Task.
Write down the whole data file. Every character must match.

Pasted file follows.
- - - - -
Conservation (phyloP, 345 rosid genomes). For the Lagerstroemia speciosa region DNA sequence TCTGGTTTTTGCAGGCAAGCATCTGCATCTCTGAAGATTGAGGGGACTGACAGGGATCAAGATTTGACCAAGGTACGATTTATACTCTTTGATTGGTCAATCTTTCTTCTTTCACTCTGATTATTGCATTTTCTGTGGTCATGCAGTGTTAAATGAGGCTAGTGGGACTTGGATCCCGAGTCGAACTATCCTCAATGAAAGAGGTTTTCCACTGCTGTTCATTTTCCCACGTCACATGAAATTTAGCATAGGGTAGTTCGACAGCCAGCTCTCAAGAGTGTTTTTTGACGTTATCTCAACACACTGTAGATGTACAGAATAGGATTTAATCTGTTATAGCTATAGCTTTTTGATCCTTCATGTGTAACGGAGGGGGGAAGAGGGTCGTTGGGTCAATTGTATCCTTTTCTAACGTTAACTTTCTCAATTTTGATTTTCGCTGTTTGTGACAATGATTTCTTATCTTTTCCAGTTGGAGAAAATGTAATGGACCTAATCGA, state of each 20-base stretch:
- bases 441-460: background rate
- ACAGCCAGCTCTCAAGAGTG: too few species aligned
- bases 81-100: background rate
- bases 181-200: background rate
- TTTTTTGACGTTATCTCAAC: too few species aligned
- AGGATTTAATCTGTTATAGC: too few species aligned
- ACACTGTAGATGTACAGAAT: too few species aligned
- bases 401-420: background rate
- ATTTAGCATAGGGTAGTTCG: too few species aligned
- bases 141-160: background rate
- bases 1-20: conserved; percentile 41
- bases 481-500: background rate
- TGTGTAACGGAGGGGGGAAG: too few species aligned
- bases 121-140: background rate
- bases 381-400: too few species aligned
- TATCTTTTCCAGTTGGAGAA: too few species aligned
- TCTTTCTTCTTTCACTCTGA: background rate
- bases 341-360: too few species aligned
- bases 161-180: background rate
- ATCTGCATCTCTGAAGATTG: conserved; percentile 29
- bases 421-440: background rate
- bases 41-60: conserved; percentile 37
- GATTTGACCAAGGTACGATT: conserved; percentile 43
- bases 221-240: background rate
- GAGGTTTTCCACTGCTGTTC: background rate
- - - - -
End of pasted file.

Conservation (phyloP, 345 rosid genomes). For the Lagerstroemia speciosa region DNA sequence TCTGGTTTTTGCAGGCAAGCATCTGCATCTCTGAAGATTGAGGGGACTGACAGGGATCAAGATTTGACCAAGGTACGATTTATACTCTTTGATTGGTCAATCTTTCTTCTTTCACTCTGATTATTGCATTTTCTGTGGTCATGCAGTGTTAAATGAGGCTAGTGGGACTTGGATCCCGAGTCGAACTATCCTCAATGAAAGAGGTTTTCCACTGCTGTTCATTTTCCCACGTCACATGAAATTTAGCATAGGGTAGTTCGACAGCCAGCTCTCAAGAGTGTTTTTTGACGTTATCTCAACACACTGTAGATGTACAGAATAGGATTTAATCTGTTATAGCTATAGCTTTTTGATCCTTCATGTGTAACGGAGGGGGGAAGAGGGTCGTTGGGTCAATTGTATCCTTTTCTAACGTTAACTTTCTCAATTTTGATTTTCGCTGTTTGTGACAATGATTTCTTATCTTTTCCAGTTGGAGAAAATGTAATGGACCTAATCGA, state of each 20-base stretch:
- bases 441-460: background rate
- ACAGCCAGCTCTCAAGAGTG: too few species aligned
- bases 81-100: background rate
- bases 181-200: background rate
- TTTTTTGACGTTATCTCAAC: too few species aligned
- AGGATTTAATCTGTTATAGC: too few species aligned
- ACACTGTAGATGTACAGAAT: too few species aligned
- bases 401-420: background rate
- ATTTAGCATAGGGTAGTTCG: too few species aligned
- bases 141-160: background rate
- bases 1-20: conserved; percentile 41
- bases 481-500: background rate
- TGTGTAACGGAGGGGGGAAG: too few species aligned
- bases 121-140: background rate
- bases 381-400: too few species aligned
- TATCTTTTCCAGTTGGAGAA: too few species aligned
- TCTTTCTTCTTTCACTCTGA: background rate
- bases 341-360: too few species aligned
- bases 161-180: background rate
- ATCTGCATCTCTGAAGATTG: conserved; percentile 29
- bases 421-440: background rate
- bases 41-60: conserved; percentile 37
- GATTTGACCAAGGTACGATT: conserved; percentile 43
- bases 221-240: background rate
- GAGGTTTTCCACTGCTGTTC: background rate